The first edition of the World Nomad Games, currently being held in Kyrgyzstan, have been rocked by scandal as Kazakhstan refused to send a team to compete in kokpar, the fast and furious horseback sport akin to polo but played with a headless goat carcass.
Its absence will be felt at these games as last September Kazakhstan became the first ever Asian champions of the sport when it defeated fierce rivals Kyrgyzstan 4-2 in the final held in Kazakhstan’s snazzy capital Astana.
kazaxia took to twitter to determine why Kazakhstan hadn’t sent a team to the games in Kyrgyzstan. One observer, Edil Baisalov, noted that the Kazakhs “insist on a different set of rules” which they claim were “adopted at the Asian championship in Astana last year”.
The other countries disagreed with this version of events, Baisalov added.
Kokpar, better known as ‘buzkashi’ in Afghanistan and Tajikistan, is not a sport traditionally hidebound by rules. In the past kokpar games were a free-for-all that could last for hours.
Now, seeking to appeal to a wider audience and the television market, there have been suggestions that the sport be regulated with two 45-minute halves and restrictions on team sizes.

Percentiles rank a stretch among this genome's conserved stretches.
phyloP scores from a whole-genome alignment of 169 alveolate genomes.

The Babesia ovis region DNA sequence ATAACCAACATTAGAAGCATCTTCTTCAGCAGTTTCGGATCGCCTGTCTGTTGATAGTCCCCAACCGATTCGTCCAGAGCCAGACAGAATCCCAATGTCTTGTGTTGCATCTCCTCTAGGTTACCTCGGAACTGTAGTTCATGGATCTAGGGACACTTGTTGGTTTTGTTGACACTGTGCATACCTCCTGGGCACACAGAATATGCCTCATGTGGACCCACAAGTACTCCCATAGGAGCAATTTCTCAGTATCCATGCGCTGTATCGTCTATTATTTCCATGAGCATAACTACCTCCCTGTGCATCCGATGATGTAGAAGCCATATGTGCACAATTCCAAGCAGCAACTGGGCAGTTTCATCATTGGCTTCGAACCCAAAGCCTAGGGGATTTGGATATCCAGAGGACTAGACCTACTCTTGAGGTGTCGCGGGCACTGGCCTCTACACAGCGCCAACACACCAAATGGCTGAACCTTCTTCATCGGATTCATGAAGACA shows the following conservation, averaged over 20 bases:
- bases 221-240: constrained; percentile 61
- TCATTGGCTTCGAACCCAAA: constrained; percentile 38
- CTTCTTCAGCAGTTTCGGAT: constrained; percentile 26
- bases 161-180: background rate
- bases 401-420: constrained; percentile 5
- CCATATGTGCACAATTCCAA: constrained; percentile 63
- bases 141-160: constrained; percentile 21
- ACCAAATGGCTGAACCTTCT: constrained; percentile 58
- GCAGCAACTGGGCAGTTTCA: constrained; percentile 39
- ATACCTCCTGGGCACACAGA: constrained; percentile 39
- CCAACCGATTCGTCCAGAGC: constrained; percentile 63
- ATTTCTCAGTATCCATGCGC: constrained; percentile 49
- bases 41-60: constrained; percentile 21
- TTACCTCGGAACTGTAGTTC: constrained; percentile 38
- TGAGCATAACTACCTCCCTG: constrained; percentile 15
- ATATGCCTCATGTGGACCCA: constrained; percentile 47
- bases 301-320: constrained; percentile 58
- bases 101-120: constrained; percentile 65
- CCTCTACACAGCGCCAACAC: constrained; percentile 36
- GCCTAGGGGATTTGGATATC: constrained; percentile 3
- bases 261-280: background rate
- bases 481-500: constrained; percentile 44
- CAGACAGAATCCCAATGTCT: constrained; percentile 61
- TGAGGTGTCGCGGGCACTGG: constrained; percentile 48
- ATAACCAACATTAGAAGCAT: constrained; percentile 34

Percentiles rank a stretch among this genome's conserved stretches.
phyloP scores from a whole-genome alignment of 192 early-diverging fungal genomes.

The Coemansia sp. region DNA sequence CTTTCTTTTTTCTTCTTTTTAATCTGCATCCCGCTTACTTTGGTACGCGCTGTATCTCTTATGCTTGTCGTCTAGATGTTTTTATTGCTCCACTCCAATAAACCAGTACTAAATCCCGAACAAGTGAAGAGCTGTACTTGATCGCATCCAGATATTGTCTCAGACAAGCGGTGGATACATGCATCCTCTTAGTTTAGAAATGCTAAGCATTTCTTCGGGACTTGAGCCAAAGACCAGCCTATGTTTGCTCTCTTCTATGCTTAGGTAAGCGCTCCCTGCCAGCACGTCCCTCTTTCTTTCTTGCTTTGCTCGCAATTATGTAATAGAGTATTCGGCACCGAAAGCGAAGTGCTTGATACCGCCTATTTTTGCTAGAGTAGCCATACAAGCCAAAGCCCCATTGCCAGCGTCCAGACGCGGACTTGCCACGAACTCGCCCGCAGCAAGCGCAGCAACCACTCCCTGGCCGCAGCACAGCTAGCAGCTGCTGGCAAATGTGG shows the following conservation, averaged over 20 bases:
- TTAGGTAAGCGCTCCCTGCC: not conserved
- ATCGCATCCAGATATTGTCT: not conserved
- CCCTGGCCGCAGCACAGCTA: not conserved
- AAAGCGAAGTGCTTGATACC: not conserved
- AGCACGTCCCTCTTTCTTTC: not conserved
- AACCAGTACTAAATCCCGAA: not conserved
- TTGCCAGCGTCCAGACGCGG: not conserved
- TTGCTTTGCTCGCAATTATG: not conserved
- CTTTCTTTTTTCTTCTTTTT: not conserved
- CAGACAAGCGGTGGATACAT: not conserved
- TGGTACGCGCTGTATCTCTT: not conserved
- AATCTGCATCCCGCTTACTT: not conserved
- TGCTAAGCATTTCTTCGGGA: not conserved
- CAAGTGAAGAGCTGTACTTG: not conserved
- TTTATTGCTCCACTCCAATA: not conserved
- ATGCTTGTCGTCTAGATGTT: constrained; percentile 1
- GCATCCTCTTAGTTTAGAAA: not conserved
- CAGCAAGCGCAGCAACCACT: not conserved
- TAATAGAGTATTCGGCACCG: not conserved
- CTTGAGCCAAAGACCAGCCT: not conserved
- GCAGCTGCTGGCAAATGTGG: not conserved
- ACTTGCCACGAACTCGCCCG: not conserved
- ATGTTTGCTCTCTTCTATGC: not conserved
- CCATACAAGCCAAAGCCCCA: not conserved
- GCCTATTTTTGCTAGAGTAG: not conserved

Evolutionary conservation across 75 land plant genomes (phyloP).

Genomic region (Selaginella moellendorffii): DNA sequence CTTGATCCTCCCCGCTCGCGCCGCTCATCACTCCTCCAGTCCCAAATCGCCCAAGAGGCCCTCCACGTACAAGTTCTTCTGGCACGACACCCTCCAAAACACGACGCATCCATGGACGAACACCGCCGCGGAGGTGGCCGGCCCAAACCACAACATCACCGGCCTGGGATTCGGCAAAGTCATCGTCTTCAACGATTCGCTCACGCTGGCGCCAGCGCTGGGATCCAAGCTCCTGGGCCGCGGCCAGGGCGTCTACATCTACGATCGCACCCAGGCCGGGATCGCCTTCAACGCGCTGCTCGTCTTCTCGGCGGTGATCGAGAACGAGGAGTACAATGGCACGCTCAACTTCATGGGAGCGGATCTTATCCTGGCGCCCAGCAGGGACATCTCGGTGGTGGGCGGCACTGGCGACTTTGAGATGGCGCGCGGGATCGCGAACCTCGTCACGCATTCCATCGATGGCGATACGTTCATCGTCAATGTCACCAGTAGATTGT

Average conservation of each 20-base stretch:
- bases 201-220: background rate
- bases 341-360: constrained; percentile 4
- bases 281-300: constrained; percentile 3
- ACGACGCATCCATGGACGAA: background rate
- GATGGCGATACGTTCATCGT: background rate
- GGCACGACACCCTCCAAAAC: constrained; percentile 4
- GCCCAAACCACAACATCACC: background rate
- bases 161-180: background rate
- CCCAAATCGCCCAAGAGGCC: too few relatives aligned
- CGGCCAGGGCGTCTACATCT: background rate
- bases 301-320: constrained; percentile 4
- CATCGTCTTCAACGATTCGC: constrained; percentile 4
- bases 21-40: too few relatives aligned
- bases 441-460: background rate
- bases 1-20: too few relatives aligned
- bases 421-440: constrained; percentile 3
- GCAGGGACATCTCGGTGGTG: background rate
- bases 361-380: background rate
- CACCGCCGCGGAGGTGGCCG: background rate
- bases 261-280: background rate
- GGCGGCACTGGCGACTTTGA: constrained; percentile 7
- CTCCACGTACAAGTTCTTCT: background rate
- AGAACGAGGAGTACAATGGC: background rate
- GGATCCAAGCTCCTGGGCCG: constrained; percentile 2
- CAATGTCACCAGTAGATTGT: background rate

The version played in Afghanistan has been suggested as an international model with rules developed by the Afghan Olympic Federation. These rules suggest that:
For championship Buzkashi in Kabul, teams are limited to ten riders each. Five players take the field during the first 45 minutes of play; the other five compete during the second period. A field master presides over the match and has the authority to prolong the game and grant permission for a change of riders or horses. The halftime break lasts for 15 minutes.
The World Nomad Games, being held in Cholpon-Ata, Kyrgyzstan, by the shores of Lake Issyk Kul, brings together competitors from countries with a nomadic tradition for a six-day festival of traditional sports. The games culminate on 14 September.
Besides kokpar, the sports include horse races, wrestling on horse back, contact sports based on wrestling, eagle hunting, and the more cerebral ordo, and toguz korgool, a board game related to mankala. For more information on these sports, check out here.